Amid a sweeping crackdown on dissent in Egypt, security forces have forcibly disappeared hundreds of people since the beginning of 2015, according to a new report from Amnesty International.

It's an "unprecedented spike," the group says, with an average of three or four people disappeared every day.

The Republican Party, as it prepares for its convention next week has checked off item No. 1 on its housekeeping list — drafting a party platform. The document reflects the conservative views of its authors, many of whom are party activists. So don't look for any concessions to changing views among the broader public on key social issues.

Many public figures who took to Twitter and Facebook following the murder of five police officers in Dallas have faced public blowback and, in some cases, found their employers less than forgiving about inflammatory and sometimes hateful online comments.

As Venezuela unravels — with shortages of food and medicine, as well as runaway inflation — President Nicolas Maduro is increasingly unpopular. But he's still holding onto power.

"The truth in Venezuela is there is real hunger. We are hungry," says a man who has invited me into his house in the northwestern city of Maracaibo, but doesn't want his name used for fear of reprisals by the government.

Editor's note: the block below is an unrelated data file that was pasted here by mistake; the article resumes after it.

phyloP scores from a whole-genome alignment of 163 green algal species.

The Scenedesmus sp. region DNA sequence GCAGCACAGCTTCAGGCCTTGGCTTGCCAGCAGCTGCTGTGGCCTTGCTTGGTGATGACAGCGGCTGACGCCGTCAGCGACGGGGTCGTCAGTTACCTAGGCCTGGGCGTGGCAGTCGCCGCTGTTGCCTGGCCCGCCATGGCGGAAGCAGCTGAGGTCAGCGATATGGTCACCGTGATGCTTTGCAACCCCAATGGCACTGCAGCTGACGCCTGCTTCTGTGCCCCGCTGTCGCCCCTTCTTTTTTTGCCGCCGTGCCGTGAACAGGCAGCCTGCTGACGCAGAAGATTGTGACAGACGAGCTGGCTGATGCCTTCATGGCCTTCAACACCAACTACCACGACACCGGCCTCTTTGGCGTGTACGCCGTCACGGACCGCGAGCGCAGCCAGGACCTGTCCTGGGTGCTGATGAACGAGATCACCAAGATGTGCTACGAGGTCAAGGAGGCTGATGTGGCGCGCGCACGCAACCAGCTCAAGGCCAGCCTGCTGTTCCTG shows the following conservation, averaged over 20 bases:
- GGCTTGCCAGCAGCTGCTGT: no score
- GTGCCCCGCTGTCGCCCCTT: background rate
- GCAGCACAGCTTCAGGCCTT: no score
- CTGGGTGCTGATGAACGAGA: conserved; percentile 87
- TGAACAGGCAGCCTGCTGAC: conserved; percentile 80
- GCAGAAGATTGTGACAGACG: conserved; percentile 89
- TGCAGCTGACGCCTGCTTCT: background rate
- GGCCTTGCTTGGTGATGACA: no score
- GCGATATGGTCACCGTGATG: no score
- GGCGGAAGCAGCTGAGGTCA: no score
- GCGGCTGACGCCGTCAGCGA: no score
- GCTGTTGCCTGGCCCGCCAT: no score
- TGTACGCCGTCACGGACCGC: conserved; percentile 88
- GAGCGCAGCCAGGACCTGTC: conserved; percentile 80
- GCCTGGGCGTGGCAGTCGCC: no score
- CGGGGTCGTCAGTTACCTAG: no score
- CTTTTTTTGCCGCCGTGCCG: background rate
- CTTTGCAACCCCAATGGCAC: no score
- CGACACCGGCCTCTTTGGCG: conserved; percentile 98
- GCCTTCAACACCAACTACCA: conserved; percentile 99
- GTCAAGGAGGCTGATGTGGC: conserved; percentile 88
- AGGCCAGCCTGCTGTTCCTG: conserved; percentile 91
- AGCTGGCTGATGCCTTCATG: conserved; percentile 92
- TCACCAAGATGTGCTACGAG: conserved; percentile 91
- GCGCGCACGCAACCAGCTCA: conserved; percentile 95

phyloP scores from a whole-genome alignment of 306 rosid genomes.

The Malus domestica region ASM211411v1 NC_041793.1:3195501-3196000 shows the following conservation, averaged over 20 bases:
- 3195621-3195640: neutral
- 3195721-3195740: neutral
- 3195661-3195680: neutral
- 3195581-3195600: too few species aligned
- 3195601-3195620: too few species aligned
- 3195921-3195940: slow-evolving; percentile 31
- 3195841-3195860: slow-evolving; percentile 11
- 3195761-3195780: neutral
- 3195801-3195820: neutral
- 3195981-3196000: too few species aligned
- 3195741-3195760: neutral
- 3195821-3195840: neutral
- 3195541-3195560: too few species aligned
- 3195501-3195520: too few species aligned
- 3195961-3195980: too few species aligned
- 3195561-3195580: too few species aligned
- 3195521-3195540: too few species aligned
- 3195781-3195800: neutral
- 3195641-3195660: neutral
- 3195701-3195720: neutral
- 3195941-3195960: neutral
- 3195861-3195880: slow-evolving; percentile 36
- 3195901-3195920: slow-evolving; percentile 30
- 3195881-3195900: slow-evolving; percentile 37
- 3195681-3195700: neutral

The wiry man paces angrily as he speaks. It wasn't always this way, he says, showing how loose his pants are now.

Ask a typical teenage girl about the latest slang and girl crushes and you might get answers like "spilling the tea" and Taylor Swift. But at the Girl Up Leadership Summit in Washington, D.C., the answers were "intersectional feminism" — the idea that there's no one-size-fits-all definition of feminism — and U.N. climate chief Christiana Figueres.

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Arizona Hispanics Poised To Swing State Blue

2 hours ago
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Editor's note: This report contains accounts of rape, violence and other disturbing events.

Sex trafficking wasn't a major concern in the early 1980s, when Beth Jacobs was a teenager. If you were a prostitute, the thinking went, it was your choice.

Jacobs thought that too, right up until she came to, on the lot of a dark truck stop one night. She says she had asked a friendly-seeming man for a ride home that afternoon.

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Justices Rule In Favor Of Employers In Discrimination Cases

Jun 25, 2013
Originally published on June 25, 2013 11:10 am



And the Supreme Court was actually already having a busy week. Yesterday it handed down rulings in two other notable cases, both dealing with worker's rights. The justices split five to four along ideological lines to make it harder for employees to win discrimination lawsuits. The court raised new hurdles for plaintiffs who say they were victims of bias and then faced retaliation for raising the issue. NPR's Carrie Johnson has more.

CARRIE JOHNSON, BYLINE: In the first case, the Supreme Court turned back a lawsuit filed by an African-American kitchen employee at Ball State University in Indiana. Maetta Vance alleges she was picked on by a white woman who made the job a racially hostile environment. The key issue in the case is whether that white woman counted as a supervisor and how the court majority defined workplace supervisors under the Civil Rights Act of 1964. Lawyer Daniel Ortiz argued for Vance in that case.